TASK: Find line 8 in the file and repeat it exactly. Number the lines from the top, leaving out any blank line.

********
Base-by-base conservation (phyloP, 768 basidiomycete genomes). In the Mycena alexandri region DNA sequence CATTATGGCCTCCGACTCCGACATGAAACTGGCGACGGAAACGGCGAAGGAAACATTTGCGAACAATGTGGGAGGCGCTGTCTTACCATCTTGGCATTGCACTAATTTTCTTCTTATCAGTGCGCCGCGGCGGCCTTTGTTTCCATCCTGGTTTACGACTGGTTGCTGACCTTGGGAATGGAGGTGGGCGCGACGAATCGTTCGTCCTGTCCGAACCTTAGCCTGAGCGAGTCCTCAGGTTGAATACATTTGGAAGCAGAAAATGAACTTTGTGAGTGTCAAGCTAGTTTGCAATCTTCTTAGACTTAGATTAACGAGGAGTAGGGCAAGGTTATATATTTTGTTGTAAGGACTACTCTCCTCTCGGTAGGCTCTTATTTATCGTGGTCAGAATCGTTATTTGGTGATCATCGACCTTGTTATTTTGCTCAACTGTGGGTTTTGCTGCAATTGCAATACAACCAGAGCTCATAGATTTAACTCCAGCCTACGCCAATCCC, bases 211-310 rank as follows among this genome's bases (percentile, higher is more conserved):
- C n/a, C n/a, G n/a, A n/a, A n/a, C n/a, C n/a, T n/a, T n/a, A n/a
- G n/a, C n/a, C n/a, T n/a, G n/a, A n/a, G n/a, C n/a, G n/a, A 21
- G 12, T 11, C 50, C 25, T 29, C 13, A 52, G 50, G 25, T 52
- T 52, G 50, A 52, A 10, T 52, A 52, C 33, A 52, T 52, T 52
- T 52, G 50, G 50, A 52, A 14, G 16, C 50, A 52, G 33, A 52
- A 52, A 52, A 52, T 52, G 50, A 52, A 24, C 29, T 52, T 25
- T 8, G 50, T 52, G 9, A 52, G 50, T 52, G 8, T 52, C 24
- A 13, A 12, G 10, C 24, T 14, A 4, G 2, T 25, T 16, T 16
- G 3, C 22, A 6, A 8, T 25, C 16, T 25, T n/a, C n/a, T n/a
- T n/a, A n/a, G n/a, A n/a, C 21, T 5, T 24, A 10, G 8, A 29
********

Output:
- T 8, G 50, T 52, G 9, A 52, G 50, T 52, G 8, T 52, C 24